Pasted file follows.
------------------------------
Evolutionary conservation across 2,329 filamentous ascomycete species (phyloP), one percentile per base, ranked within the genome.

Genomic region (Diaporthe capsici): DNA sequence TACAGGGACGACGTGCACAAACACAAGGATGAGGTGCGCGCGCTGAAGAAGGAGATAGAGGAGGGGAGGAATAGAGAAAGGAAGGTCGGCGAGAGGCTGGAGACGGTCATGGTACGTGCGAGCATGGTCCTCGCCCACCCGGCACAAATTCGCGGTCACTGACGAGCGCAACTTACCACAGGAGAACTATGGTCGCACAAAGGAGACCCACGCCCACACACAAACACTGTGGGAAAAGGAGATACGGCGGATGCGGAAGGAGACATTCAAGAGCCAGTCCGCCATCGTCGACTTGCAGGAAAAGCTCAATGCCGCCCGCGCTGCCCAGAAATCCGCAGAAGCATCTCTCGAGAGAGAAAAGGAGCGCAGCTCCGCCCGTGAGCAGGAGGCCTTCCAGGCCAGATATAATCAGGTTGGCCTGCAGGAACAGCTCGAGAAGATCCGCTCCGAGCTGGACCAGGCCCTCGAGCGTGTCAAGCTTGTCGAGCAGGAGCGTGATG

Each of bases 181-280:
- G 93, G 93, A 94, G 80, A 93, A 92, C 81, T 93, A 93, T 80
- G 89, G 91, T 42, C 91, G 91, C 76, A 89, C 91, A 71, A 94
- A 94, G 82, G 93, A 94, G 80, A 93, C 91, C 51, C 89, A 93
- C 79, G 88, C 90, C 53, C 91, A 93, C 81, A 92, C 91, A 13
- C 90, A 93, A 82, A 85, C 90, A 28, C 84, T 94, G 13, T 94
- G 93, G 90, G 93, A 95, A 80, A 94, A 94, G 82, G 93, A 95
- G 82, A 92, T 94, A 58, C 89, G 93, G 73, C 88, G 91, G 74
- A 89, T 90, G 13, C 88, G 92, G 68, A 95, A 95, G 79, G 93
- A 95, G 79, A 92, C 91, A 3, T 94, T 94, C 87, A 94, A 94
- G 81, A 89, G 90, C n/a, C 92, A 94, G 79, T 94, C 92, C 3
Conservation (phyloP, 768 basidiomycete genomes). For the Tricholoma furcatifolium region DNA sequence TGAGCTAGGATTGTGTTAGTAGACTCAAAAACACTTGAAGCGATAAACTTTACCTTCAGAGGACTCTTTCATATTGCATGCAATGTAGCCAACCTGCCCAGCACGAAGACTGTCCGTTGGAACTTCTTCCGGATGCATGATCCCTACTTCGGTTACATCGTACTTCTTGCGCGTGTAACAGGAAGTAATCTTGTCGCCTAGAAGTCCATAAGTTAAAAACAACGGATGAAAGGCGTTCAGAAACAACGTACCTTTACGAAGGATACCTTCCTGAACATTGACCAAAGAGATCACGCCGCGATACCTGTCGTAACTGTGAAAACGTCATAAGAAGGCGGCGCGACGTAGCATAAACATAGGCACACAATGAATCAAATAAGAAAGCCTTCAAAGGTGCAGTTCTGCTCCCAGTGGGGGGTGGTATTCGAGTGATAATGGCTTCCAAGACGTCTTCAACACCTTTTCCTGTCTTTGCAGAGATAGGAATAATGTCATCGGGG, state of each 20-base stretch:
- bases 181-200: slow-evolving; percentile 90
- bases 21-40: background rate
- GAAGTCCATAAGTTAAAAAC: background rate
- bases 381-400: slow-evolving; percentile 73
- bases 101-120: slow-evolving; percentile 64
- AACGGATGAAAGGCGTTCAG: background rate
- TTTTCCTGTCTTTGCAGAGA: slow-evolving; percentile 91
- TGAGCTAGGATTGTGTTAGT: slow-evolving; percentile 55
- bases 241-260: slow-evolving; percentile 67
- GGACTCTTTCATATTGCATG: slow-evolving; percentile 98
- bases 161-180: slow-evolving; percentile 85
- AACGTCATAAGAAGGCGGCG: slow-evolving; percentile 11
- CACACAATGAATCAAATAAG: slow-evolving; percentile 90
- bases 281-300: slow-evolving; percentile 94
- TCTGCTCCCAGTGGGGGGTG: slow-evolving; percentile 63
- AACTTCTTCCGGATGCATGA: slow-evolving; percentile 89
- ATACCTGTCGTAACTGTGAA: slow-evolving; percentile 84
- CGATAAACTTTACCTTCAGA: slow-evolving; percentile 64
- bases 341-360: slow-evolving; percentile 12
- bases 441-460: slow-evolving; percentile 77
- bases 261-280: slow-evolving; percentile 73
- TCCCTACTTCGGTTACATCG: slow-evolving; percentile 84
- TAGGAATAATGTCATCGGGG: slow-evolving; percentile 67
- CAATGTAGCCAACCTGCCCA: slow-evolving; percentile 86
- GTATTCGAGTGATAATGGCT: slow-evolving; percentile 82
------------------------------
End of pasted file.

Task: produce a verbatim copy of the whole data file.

Evolutionary conservation across 2,329 filamentous ascomycete species (phyloP), one percentile per base, ranked within the genome.

Genomic region (Diaporthe capsici): DNA sequence TACAGGGACGACGTGCACAAACACAAGGATGAGGTGCGCGCGCTGAAGAAGGAGATAGAGGAGGGGAGGAATAGAGAAAGGAAGGTCGGCGAGAGGCTGGAGACGGTCATGGTACGTGCGAGCATGGTCCTCGCCCACCCGGCACAAATTCGCGGTCACTGACGAGCGCAACTTACCACAGGAGAACTATGGTCGCACAAAGGAGACCCACGCCCACACACAAACACTGTGGGAAAAGGAGATACGGCGGATGCGGAAGGAGACATTCAAGAGCCAGTCCGCCATCGTCGACTTGCAGGAAAAGCTCAATGCCGCCCGCGCTGCCCAGAAATCCGCAGAAGCATCTCTCGAGAGAGAAAAGGAGCGCAGCTCCGCCCGTGAGCAGGAGGCCTTCCAGGCCAGATATAATCAGGTTGGCCTGCAGGAACAGCTCGAGAAGATCCGCTCCGAGCTGGACCAGGCCCTCGAGCGTGTCAAGCTTGTCGAGCAGGAGCGTGATG

Each of bases 181-280:
- G 93, G 93, A 94, G 80, A 93, A 92, C 81, T 93, A 93, T 80
- G 89, G 91, T 42, C 91, G 91, C 76, A 89, C 91, A 71, A 94
- A 94, G 82, G 93, A 94, G 80, A 93, C 91, C 51, C 89, A 93
- C 79, G 88, C 90, C 53, C 91, A 93, C 81, A 92, C 91, A 13
- C 90, A 93, A 82, A 85, C 90, A 28, C 84, T 94, G 13, T 94
- G 93, G 90, G 93, A 95, A 80, A 94, A 94, G 82, G 93, A 95
- G 82, A 92, T 94, A 58, C 89, G 93, G 73, C 88, G 91, G 74
- A 89, T 90, G 13, C 88, G 92, G 68, A 95, A 95, G 79, G 93
- A 95, G 79, A 92, C 91, A 3, T 94, T 94, C 87, A 94, A 94
- G 81, A 89, G 90, C n/a, C 92, A 94, G 79, T 94, C 92, C 3
Conservation (phyloP, 768 basidiomycete genomes). For the Tricholoma furcatifolium region DNA sequence TGAGCTAGGATTGTGTTAGTAGACTCAAAAACACTTGAAGCGATAAACTTTACCTTCAGAGGACTCTTTCATATTGCATGCAATGTAGCCAACCTGCCCAGCACGAAGACTGTCCGTTGGAACTTCTTCCGGATGCATGATCCCTACTTCGGTTACATCGTACTTCTTGCGCGTGTAACAGGAAGTAATCTTGTCGCCTAGAAGTCCATAAGTTAAAAACAACGGATGAAAGGCGTTCAGAAACAACGTACCTTTACGAAGGATACCTTCCTGAACATTGACCAAAGAGATCACGCCGCGATACCTGTCGTAACTGTGAAAACGTCATAAGAAGGCGGCGCGACGTAGCATAAACATAGGCACACAATGAATCAAATAAGAAAGCCTTCAAAGGTGCAGTTCTGCTCCCAGTGGGGGGTGGTATTCGAGTGATAATGGCTTCCAAGACGTCTTCAACACCTTTTCCTGTCTTTGCAGAGATAGGAATAATGTCATCGGGG, state of each 20-base stretch:
- bases 181-200: slow-evolving; percentile 90
- bases 21-40: background rate
- GAAGTCCATAAGTTAAAAAC: background rate
- bases 381-400: slow-evolving; percentile 73
- bases 101-120: slow-evolving; percentile 64
- AACGGATGAAAGGCGTTCAG: background rate
- TTTTCCTGTCTTTGCAGAGA: slow-evolving; percentile 91
- TGAGCTAGGATTGTGTTAGT: slow-evolving; percentile 55
- bases 241-260: slow-evolving; percentile 67
- GGACTCTTTCATATTGCATG: slow-evolving; percentile 98
- bases 161-180: slow-evolving; percentile 85
- AACGTCATAAGAAGGCGGCG: slow-evolving; percentile 11
- CACACAATGAATCAAATAAG: slow-evolving; percentile 90
- bases 281-300: slow-evolving; percentile 94
- TCTGCTCCCAGTGGGGGGTG: slow-evolving; percentile 63
- AACTTCTTCCGGATGCATGA: slow-evolving; percentile 89
- ATACCTGTCGTAACTGTGAA: slow-evolving; percentile 84
- CGATAAACTTTACCTTCAGA: slow-evolving; percentile 64
- bases 341-360: slow-evolving; percentile 12
- bases 441-460: slow-evolving; percentile 77
- bases 261-280: slow-evolving; percentile 73
- TCCCTACTTCGGTTACATCG: slow-evolving; percentile 84
- TAGGAATAATGTCATCGGGG: slow-evolving; percentile 67
- CAATGTAGCCAACCTGCCCA: slow-evolving; percentile 86
- GTATTCGAGTGATAATGGCT: slow-evolving; percentile 82